Biologic Therapies | Crohn’s & Colitis Foundation

Biologic Therapies

Medical treatment for Crohn’s disease and ulcerative colitis has two main goals: achieving remission (control or resolution of inflammation leading to symptom resolution) and then maintaining remission.

Over the last several years, new treatments called biologics have been available for the treatment of inflammatory bowel disease (IBD) and other inflammatory diseases. These treatments are called biologics because, unlike chemical medications, they are made out of materials found in life.

Biologics are antibodies grown in the laboratory that stop certain proteins in the body from causing inflammation.  Biologic therapies offer a distinct advantage in IBD treatment because their mechanisms of action are more precisely targeted to the factors responsible for IBD. For example, unlike corticosteroids, which affect the whole body and may produce major side effects, biologic agents act more selectively. These therapies are targeted to particular proteins that have already been proven to be involved in people with IBD. 


Biologics known as anti-tumor necrosis factor (anti-TNF) agents bind and block a small protein called tumor necrosis factor alpha (TNF-alpha) that promotes inflammation in the intestine as well as other organs and tissues.  All anti-TNF medications have been shown to not only reduce the symptoms of IBD, but also result in healing of inflamed intestine.  While anti-TNF medications are not effective for every individual, many patients benefit from this class of medication.  It may take up to 8 weeks after starting an anti-TNF to notice an improvement in symptoms, though many experience more immediate improvement.  Examples of anti-TNF medications include:

  • Adalimumab (Humira®) is a prescription medicine shown to induce and maintain clinical remission in patients with moderate to severe Crohn’s disease and ulcerative colitis. Adalimumab is given as a subcutaneous injection under the skin of the abdomen or thigh.  Once instructed by a healthcare professional, the patient or family member can administer it at home.  The injection process takes about 10 seconds. Typically, when starting adalimumab patients will perform four injections for their first dose (4 pens, 160mg), then two weeks later they will perform two injections (2 pens, 80mg).  Thereafter, patients will perform one injection (1 pen, 40mg) every two weeks.
  • Certolizumab pegol (Cimzia®) is another self injected anti-TNF used to reduce the signs and symptoms, as well as maintain clinical response, of moderate to severe Crohn’s disease. Patients treated with certolizumab pegol usually receive an injection every two weeks for the first three injections. Once benefit has been established, it is usually given once every four weeks. Depending on the physician’s orders, it is injected under the skin by either a healthcare professional (typically a nurse) or the patient.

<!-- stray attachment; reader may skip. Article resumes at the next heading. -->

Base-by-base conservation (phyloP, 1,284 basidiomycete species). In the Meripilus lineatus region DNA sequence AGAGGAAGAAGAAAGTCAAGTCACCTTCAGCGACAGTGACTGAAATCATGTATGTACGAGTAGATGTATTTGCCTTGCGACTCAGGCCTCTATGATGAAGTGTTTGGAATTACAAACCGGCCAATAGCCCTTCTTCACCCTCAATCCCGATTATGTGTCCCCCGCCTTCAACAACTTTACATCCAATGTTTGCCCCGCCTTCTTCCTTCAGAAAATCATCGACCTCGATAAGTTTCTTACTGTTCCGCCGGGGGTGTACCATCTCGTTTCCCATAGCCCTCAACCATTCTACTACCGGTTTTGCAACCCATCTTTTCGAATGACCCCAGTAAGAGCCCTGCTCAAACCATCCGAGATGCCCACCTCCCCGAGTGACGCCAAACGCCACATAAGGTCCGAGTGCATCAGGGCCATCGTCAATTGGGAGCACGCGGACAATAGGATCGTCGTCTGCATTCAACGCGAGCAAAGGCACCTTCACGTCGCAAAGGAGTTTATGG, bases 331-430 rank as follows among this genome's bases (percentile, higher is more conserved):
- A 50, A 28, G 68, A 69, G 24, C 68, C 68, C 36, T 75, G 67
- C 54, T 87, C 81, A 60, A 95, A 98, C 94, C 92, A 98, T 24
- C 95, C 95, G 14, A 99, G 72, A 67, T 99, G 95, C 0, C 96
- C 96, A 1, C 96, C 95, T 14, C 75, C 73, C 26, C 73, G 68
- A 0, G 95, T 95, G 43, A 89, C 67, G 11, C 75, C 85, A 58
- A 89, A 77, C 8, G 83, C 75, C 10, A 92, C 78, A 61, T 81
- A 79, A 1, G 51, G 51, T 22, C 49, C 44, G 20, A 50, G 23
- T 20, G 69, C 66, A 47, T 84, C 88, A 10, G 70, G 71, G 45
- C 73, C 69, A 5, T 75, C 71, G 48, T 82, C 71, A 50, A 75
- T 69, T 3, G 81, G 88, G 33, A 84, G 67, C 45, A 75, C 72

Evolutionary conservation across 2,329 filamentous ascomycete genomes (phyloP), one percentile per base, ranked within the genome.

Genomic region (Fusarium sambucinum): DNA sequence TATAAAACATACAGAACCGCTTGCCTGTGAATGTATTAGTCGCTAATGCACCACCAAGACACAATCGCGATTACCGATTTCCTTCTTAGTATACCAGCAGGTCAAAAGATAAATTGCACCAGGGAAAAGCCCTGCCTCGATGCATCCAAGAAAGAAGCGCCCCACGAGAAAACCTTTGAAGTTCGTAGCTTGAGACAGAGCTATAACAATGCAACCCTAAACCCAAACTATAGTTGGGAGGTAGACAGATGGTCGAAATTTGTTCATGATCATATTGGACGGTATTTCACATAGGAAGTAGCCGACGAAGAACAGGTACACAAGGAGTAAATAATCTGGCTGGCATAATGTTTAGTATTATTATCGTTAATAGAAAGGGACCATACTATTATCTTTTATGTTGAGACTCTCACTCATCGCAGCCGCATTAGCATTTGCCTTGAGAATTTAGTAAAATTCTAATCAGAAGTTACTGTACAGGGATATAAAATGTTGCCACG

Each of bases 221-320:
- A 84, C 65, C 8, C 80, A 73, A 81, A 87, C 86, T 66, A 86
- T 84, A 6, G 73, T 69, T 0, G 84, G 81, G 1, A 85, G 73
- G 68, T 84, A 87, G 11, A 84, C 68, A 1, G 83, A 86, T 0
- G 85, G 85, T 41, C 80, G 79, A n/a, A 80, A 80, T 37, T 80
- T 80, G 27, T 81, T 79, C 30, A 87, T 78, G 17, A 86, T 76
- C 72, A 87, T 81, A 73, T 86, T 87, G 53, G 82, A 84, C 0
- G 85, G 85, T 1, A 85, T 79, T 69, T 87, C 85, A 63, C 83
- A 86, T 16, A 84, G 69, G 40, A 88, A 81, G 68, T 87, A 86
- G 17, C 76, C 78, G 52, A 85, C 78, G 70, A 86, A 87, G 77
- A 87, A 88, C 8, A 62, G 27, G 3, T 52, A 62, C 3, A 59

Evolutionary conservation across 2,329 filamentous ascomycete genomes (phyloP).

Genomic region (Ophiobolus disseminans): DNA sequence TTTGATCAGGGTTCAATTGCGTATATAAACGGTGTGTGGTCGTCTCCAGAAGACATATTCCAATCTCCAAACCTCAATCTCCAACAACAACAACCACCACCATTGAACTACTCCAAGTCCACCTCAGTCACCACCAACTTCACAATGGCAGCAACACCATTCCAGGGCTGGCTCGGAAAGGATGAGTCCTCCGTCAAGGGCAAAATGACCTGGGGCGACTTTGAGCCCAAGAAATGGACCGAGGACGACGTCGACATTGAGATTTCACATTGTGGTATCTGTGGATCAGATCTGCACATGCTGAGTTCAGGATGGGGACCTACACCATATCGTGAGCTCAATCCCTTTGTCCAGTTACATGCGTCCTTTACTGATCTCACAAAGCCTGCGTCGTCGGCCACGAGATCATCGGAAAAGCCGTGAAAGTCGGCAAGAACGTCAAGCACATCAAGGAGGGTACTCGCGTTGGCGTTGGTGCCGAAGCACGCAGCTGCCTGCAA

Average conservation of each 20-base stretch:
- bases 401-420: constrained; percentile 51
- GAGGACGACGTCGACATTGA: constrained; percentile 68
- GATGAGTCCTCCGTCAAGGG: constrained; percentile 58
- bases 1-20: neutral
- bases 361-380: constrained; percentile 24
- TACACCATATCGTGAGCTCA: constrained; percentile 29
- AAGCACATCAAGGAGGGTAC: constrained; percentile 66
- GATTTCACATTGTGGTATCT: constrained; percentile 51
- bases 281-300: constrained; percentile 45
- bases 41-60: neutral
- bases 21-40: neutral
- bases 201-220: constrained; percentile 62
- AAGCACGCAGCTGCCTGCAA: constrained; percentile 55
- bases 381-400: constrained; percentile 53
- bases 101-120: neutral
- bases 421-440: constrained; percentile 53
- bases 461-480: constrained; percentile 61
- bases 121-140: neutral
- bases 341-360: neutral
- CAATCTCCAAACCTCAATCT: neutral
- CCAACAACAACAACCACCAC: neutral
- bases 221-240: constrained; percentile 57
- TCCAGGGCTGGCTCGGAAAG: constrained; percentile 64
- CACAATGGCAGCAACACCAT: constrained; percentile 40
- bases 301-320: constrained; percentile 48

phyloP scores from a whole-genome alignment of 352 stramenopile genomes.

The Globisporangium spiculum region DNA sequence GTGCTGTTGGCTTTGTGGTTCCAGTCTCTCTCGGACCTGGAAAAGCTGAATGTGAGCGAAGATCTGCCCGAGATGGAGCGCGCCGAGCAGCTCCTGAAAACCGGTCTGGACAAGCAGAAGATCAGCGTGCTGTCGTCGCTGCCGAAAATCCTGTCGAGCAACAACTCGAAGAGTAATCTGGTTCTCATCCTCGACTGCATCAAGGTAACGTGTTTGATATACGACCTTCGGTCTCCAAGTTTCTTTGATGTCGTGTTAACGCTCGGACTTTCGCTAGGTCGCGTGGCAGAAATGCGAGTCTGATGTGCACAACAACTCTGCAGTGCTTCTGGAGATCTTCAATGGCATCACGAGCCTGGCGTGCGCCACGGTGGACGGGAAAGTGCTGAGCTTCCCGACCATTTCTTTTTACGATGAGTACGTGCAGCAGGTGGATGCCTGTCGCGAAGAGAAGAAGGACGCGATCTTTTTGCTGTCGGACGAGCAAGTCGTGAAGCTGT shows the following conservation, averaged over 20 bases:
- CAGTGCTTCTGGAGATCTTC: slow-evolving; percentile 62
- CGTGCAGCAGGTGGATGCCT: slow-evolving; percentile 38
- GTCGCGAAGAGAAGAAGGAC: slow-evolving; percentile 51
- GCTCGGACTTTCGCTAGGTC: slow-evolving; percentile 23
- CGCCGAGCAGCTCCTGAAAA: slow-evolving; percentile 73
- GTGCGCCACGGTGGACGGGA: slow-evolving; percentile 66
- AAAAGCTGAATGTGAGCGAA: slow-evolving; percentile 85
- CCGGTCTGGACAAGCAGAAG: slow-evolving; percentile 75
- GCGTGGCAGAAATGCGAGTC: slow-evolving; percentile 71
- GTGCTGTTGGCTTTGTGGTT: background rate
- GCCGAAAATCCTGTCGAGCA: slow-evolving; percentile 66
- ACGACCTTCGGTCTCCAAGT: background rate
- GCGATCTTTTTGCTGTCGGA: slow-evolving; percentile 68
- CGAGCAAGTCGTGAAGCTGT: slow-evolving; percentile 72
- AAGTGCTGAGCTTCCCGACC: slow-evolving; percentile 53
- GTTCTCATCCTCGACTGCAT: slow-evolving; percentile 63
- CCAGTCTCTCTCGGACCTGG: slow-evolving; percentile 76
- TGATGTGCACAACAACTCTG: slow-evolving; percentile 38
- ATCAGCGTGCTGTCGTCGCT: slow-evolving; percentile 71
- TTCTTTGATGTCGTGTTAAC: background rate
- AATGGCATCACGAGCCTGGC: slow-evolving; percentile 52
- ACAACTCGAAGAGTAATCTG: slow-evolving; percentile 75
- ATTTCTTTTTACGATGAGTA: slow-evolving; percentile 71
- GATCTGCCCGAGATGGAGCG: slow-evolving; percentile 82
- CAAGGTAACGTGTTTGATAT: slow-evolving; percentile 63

• Golimumab (Simponi®) is indicated for the treatment of adult patients with moderate to severe ulcerative colitis who are unable to wean off steroids or who have had an inadequate response to, or intolerance to, other ulcerative colitis medications. Golimumab is usually injected every four weeks after two starter doses.  Once instructed by a healthcare professional, the patient or family member can administer it at home.

  • Infliximab (Remicade®) has been approved for the treatment and maintenance of remission of moderate to severe Crohn’s disease and ulcerative colitis (in adults and children).  It is also approved for reducing the number of draining enterocutaneous and rectovaginal fistulas and maintaining fistula closure in adult patients with fistulizing disease.  It is given by an intravenous infusion lasting approximately two to four hours.  The first three doses are given more closely together, at zero, two, and six weeks, and thereafter usually every six to eight weeks.

  • Infliximab-dyyb (Inflectra®) is biosimilar to infliximab (Remicade®).  It has been approved for the treatment of adult and pediatric patients with moderately to severely active Crohn’s disease, as well as adults with moderately to severely active ulcerative colitis, who have had an inadequate response to conventional therapy.  It is given by intravenous infusion (lasting approximately two to four hours) at zero, two, and six weeks, then every eight weeks thereafter.  


These biologics prevent the cells that cause inflammation from moving out of blood vessels and into tissues by blocking a protein on the surface of those cells.  Examples of this type of medication include:

  • Natalizumab (Tysabri®) has been approved for inducing and maintaining clinical response and remission in adult patients with moderate to severe Crohn’s disease who have had an inadequate response to, or are unable to tolerate, other forms of therapy. It is infused into a vein at a certified infusion center and is usually given once every four weeks. It takes about one hour to receive the entire dose. Natalizumab works throughout the entire body.  Natalizumab users carry an increased risk of a severe brain condition called progressive multifocal leukoencephalopathy (PML), resulting from infection with the John Cunningham (JC) virus.  It is important to be tested for JC virus prior to starting natalizumab; patients who are negative for JC virus have a much lower risk of developing PML.